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49 minutes ago, DarkEco said:

What you said about adding a dummy wave to test things in your projects, that's something i'm going to really have to wrap my head around. See, i've being studying in more of a sound design focused field, so i've always put the sound itself over the composition. I find it hard to imagine how a musical passage could eventually sound if i was to make it enitrely out of pianos or simple waveforms. Is a triangle wave enough to let you know that it will sound good no matter what suitable instrumentation or synth patch is used in the end?

In general, yes.  The idea with the dummy instruments is laying down the harmonic foundation and figuring out how the track will progress on a larger scale.  I'm not looking to find the perfect instruments at that point, just figuring out what chords I want to use and probably chunking out some melodies to be molded as I go (it's almost never perfect the first time, so iterate!).  It can be easy to get overwhelmed by feeling like you have to make all the right choices right off the bat.  So don't!  Don't worry about it until you've put down the basic notes you want.  Instrumentation/orchestration and voice leading can come later.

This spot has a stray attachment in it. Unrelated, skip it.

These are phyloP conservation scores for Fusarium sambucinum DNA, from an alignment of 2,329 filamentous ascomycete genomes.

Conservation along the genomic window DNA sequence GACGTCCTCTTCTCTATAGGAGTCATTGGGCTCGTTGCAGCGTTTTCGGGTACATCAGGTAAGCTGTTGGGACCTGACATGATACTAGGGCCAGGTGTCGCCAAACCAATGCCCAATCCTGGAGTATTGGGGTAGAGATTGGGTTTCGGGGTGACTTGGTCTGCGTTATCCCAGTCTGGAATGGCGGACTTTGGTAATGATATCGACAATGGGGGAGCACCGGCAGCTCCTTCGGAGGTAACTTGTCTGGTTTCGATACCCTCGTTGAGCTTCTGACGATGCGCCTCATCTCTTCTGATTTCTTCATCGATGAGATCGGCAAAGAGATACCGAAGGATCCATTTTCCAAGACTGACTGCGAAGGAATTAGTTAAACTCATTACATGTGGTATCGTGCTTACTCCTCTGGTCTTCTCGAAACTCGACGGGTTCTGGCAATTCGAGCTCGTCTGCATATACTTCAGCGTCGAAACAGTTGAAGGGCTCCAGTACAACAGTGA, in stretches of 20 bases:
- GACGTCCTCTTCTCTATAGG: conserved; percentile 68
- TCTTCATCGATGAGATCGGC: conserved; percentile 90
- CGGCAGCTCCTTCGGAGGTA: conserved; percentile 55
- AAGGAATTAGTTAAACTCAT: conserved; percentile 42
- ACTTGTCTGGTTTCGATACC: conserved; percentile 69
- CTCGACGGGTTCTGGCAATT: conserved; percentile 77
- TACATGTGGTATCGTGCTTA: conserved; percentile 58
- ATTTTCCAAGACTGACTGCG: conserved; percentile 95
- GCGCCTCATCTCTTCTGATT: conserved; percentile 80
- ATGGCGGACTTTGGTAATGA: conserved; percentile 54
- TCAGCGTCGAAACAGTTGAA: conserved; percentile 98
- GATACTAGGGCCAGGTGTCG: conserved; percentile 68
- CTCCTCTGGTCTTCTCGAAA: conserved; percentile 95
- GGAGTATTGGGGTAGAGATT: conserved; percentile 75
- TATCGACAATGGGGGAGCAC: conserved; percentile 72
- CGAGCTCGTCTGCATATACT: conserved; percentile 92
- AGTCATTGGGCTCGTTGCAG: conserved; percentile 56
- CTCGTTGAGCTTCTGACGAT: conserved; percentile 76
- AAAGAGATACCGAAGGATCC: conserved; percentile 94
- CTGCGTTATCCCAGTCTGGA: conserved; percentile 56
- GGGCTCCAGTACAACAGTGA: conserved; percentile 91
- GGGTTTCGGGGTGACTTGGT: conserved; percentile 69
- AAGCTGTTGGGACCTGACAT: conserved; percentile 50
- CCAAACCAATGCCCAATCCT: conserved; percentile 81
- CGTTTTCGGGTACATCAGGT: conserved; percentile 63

If this is still difficult, I recommend simplifying even further.  Try writing chiptunes and imposing most, if not all, of the limitations of the hardware on yourself.  If you can't/don't want to emulate things exactly, that's fine!  Remember, the goal is to get more comfortable with laying down notes and get a feel for structuring a track, not to write a perfect chiptune.  By purposely limiting your options for production and instrumentation, you'll have a much clearer focus on the composition and an easier time learning about harmonic relationships.

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I can only second that approach. I love arranging, and when I'm in that mode, I really want to focus on notes and general flow rather than specifics of sound. Sure, I have a general idea in my head with what kind of sounds I would use - which is handy, because it helps you figure out what to write - but during this phase my instruments are rather ballpark sounds that I will adjust or replace later, and I even don't bother with EQ or compression or other such things. That's all for later, first order of business is getting the notes down.